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KAVALAN UNTERSTÜTZT VERANTWORTUNG BEIM TRINKEN
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It’s been five months since the death of distilling consultant Dr Jim Swan, a legend in the Scotch whisky industry who left his mark on countless projects across Scotland. However his legacy also lives on all over the world, including in Taiwan where he helped establish the country’s first whisky distillery. Martine Nouet visited Kavalan and spoke to master blender Ian Chang about Dr Swan’s indelible impact on the project.
Kavalan has been making headlines again, winning a second successive International Spirits Challenge (ISC) Trophy, for its Solist ex-Bourbon single cask. Since its opening in 2006, the Taiwanese distillery has amassed an impressive 220 gold medals in different competitions all over the world.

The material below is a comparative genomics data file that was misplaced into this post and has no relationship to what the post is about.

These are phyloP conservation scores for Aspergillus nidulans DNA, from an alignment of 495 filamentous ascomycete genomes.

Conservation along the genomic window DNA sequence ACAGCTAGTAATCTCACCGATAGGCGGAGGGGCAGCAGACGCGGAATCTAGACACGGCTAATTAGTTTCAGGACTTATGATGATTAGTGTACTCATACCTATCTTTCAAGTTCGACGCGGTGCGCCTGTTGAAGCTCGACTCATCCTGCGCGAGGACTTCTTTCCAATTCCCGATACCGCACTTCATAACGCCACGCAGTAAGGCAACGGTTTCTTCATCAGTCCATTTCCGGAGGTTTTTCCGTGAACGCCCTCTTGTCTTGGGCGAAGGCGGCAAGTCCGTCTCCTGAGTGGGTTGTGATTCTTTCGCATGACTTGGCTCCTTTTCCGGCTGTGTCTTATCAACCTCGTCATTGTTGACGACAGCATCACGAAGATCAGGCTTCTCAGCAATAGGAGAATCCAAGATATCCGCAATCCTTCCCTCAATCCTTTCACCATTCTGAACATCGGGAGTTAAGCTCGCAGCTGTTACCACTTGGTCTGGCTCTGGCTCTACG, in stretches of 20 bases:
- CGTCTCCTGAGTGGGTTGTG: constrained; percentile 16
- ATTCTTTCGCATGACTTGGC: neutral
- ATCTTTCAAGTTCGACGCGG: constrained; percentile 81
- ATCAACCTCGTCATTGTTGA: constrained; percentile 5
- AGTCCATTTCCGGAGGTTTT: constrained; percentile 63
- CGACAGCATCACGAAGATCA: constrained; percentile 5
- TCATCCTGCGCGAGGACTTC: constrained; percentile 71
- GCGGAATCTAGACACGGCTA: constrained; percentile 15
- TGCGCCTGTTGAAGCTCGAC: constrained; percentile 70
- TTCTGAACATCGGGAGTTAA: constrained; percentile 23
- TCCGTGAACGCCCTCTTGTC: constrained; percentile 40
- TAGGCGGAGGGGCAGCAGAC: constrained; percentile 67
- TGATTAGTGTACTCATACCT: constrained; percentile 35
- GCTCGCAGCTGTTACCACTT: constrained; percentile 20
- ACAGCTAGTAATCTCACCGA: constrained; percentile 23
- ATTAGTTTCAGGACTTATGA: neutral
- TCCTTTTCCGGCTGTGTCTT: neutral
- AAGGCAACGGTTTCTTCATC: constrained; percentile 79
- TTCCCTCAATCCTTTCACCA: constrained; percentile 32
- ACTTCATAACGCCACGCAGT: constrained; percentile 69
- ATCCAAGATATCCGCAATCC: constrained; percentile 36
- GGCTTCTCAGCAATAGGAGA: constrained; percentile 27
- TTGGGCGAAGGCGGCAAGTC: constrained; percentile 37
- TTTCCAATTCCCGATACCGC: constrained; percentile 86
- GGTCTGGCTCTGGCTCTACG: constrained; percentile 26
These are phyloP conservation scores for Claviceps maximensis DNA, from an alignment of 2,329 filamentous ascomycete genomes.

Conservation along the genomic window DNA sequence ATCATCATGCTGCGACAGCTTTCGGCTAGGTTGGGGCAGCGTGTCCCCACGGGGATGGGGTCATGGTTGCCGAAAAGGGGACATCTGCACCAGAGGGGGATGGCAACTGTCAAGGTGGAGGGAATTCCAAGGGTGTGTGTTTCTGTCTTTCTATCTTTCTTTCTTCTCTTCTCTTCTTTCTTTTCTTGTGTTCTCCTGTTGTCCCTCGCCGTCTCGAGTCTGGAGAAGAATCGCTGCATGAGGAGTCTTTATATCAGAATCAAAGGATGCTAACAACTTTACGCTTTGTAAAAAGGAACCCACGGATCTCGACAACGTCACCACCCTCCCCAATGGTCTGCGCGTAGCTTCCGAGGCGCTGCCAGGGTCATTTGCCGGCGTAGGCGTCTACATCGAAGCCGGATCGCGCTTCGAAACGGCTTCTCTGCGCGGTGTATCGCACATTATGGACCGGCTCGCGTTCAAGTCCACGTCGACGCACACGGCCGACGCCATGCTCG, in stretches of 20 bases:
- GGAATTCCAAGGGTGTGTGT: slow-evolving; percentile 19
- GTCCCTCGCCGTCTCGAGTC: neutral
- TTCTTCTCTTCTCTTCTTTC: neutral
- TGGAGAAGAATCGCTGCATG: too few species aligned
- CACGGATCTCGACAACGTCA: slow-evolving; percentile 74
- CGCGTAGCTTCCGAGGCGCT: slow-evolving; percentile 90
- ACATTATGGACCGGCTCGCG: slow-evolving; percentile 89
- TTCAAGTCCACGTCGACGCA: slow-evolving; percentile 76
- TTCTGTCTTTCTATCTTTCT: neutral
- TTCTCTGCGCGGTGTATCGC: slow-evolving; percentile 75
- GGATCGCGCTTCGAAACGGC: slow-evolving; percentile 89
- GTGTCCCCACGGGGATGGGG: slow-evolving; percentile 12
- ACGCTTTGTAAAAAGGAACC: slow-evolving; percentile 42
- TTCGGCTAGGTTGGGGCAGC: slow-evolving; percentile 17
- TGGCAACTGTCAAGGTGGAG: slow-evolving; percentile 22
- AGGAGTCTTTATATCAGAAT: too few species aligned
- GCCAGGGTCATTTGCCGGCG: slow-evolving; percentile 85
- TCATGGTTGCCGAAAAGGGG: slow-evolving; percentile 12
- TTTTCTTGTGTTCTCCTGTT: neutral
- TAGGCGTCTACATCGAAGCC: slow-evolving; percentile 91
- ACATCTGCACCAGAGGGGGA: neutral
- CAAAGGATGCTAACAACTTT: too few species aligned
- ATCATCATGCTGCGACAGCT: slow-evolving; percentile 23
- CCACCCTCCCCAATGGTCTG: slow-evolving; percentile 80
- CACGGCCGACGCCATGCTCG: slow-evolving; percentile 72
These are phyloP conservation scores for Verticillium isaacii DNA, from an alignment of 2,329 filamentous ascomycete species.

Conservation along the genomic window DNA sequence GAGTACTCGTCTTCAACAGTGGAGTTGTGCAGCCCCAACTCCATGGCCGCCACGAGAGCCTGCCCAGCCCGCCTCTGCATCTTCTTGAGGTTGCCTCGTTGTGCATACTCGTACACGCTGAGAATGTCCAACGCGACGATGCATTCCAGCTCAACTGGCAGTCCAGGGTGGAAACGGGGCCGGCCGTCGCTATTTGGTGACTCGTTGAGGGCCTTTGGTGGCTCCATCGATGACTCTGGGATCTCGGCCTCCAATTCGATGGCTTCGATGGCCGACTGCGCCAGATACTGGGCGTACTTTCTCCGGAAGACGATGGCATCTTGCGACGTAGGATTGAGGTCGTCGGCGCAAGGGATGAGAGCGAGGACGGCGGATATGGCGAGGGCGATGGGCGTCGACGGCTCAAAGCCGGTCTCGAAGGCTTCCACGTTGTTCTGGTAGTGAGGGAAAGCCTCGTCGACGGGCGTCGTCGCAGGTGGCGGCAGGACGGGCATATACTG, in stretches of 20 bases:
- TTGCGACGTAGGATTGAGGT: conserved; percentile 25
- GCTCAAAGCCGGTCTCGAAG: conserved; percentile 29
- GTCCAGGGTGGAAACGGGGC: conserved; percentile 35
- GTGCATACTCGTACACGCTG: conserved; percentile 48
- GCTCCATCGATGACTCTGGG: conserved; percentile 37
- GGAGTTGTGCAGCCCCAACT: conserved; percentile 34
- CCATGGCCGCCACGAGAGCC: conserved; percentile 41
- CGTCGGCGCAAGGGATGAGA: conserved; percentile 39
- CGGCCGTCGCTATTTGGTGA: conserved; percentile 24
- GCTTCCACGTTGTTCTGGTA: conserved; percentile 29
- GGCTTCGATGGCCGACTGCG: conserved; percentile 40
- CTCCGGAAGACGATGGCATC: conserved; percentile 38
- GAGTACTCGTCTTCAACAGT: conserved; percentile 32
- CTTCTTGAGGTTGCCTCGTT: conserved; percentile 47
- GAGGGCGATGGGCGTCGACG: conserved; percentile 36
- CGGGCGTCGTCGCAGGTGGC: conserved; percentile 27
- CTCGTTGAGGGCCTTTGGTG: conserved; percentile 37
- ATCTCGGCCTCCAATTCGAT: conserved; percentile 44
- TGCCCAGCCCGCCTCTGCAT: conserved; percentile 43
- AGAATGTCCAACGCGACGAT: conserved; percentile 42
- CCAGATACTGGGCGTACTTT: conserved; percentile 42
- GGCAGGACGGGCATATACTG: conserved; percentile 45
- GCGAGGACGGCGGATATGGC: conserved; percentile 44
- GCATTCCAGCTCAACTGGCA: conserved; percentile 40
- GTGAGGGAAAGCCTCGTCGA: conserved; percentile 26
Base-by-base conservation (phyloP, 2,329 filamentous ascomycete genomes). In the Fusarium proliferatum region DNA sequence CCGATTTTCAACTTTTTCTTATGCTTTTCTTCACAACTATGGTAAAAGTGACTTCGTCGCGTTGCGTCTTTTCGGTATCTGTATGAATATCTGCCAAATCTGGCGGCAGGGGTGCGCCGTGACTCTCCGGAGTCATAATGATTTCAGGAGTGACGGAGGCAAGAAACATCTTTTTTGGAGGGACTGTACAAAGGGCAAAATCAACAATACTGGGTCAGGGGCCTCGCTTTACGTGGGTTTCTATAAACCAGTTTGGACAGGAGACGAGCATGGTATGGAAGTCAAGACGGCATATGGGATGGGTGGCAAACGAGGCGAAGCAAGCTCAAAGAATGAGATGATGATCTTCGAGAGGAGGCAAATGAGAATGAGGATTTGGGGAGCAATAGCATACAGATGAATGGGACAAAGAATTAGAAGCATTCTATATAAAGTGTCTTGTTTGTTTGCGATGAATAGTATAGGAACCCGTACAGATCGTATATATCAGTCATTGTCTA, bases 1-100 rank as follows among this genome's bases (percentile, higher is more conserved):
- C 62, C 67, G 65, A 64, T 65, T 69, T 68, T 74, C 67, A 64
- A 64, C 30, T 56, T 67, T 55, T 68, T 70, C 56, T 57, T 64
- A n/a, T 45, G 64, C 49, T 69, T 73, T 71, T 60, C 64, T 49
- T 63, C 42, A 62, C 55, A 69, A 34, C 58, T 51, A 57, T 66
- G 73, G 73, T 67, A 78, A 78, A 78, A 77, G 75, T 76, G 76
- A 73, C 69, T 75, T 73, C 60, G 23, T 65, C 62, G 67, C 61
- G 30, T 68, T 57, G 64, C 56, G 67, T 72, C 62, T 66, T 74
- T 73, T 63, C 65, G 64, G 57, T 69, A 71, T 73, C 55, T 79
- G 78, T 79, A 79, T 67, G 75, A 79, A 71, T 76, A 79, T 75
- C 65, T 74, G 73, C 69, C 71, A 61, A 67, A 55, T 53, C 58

At the same ISC awards ceremony, the late Dr Jim Swan – Kavalan’s technical consultant, who died in February 2017 – was awarded the ISC Lifetime Achievement award. Universally respected for his expertise and appreciated for his human qualities, he had helped build Taiwan’s first whisky distillery from scratch.
Right from the beginning, a strong bond was established between Kavalan and Scotch whisky. TT Lee – CEO of King Car Group, the food and beverage conglomerate which owns the Kavalan distillery – wanted to develop a whisky to echo The Glenlivet, one of his favourite single malts.
Dr Swan was instrumental in establishing this Kavalan style, making key decisions at all stages of the whisky-making process, including fermentation, distillation and maturation. Adapting his expertise to the Taiwanese environment and climate, alongside master blender and close colleague Ian Chang, he drove the young distillery towards the decorated status it enjoys today.
Chang graduated from Reading University in the UK with a degree in food technology, flavours and aroma and still visits the UK every month, holding regular meetings with people in the Scotch whisky industry. But if his first name suggests he may have Scottish heritage himself, it is an assumption he is quick to dispel. ‘Not at all,’ he explains with a smile. ‘I am called Yulan, but my mates found my name hard to pronounce, so they called me Ian.’